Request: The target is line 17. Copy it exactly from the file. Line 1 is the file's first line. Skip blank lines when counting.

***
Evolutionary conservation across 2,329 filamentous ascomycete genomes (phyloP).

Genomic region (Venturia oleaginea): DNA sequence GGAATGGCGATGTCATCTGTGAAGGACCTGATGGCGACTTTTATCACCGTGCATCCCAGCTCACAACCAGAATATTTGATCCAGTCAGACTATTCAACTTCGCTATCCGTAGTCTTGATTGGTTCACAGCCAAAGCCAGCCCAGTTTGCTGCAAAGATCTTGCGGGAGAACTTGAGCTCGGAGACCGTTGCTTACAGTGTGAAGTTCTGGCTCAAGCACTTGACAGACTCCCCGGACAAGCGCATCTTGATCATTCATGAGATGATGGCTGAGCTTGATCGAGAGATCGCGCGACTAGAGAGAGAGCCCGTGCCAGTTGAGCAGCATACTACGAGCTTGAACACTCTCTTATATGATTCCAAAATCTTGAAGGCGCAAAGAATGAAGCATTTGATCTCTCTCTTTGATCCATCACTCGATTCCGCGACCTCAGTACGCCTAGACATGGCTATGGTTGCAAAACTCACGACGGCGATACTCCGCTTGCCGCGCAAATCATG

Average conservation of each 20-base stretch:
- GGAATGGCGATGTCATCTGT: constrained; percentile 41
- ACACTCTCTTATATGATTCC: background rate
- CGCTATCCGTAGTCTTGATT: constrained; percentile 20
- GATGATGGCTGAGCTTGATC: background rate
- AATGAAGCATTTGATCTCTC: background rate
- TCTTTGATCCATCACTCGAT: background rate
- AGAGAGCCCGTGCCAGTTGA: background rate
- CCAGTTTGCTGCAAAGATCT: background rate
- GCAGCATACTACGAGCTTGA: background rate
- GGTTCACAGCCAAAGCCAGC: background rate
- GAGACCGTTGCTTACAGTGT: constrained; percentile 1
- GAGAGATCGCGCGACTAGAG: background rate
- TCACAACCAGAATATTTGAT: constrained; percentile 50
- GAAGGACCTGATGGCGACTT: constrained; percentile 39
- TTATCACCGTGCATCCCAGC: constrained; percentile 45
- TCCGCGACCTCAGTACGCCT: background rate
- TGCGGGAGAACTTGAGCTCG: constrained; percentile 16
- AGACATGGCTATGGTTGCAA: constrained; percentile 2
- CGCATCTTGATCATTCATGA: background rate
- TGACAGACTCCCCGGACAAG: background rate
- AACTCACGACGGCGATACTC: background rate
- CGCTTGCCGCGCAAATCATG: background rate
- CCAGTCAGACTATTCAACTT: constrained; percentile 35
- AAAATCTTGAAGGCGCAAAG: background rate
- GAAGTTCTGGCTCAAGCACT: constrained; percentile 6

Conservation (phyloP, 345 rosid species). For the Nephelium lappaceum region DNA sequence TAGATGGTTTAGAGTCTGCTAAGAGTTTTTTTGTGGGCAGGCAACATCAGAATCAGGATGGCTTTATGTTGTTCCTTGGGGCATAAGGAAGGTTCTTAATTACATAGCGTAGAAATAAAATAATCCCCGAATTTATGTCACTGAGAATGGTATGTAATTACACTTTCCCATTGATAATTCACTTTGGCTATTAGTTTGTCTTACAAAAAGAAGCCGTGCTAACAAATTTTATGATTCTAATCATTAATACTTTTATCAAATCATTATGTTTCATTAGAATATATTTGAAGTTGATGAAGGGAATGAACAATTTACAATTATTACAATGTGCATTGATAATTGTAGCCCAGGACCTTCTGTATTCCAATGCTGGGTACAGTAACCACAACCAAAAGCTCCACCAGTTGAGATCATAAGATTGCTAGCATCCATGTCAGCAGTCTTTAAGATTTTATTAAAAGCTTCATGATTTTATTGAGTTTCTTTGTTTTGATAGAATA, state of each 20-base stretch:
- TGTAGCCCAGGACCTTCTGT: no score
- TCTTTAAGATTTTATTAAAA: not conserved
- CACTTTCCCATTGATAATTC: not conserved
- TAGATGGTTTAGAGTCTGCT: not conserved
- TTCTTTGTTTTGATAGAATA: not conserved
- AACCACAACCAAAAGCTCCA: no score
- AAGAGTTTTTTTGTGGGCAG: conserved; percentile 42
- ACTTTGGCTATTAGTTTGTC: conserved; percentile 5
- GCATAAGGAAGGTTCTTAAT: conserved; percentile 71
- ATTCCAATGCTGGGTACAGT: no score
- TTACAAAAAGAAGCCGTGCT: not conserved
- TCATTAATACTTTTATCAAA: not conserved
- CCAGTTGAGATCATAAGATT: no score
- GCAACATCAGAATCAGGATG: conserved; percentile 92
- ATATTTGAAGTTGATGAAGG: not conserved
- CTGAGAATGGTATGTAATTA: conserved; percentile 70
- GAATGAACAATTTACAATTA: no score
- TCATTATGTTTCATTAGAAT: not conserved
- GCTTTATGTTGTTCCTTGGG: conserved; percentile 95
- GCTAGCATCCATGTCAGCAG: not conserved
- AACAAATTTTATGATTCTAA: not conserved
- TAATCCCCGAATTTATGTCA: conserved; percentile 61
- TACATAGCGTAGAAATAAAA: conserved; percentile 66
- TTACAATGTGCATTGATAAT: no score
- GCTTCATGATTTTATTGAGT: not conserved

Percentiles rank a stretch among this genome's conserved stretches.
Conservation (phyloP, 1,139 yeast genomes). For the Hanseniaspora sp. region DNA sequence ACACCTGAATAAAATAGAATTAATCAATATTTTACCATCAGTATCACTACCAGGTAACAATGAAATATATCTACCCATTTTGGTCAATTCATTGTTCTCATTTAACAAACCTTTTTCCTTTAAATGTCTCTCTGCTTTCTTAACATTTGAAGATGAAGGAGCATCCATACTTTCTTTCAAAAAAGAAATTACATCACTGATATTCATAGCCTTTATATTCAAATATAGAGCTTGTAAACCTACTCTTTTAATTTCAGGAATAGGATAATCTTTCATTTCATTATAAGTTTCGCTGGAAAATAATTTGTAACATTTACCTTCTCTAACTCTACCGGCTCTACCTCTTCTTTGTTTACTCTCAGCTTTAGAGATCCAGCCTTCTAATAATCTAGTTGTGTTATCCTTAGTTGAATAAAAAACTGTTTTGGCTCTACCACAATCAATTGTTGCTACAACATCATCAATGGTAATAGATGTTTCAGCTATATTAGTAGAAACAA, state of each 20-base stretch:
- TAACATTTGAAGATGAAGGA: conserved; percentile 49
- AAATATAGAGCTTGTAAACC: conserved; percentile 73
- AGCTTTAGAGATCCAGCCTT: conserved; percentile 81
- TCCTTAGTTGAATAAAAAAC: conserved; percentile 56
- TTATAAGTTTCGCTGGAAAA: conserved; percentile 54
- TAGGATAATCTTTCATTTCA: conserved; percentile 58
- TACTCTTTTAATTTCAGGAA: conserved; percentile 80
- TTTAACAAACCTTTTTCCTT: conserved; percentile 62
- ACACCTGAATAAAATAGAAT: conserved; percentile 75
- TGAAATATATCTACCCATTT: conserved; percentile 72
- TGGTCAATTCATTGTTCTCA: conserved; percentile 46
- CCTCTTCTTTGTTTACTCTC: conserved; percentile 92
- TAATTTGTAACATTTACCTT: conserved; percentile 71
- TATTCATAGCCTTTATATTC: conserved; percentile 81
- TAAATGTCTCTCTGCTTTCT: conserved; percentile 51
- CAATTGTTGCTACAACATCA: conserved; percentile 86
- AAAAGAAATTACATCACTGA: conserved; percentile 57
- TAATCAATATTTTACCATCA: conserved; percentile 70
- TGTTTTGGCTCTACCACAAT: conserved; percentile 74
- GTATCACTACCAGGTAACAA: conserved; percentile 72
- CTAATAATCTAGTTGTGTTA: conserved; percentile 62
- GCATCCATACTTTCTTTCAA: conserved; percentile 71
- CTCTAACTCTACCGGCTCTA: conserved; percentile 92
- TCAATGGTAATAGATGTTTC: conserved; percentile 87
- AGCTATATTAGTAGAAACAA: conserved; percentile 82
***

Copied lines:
- GAAGGACCTGATGGCGACTT: constrained; percentile 39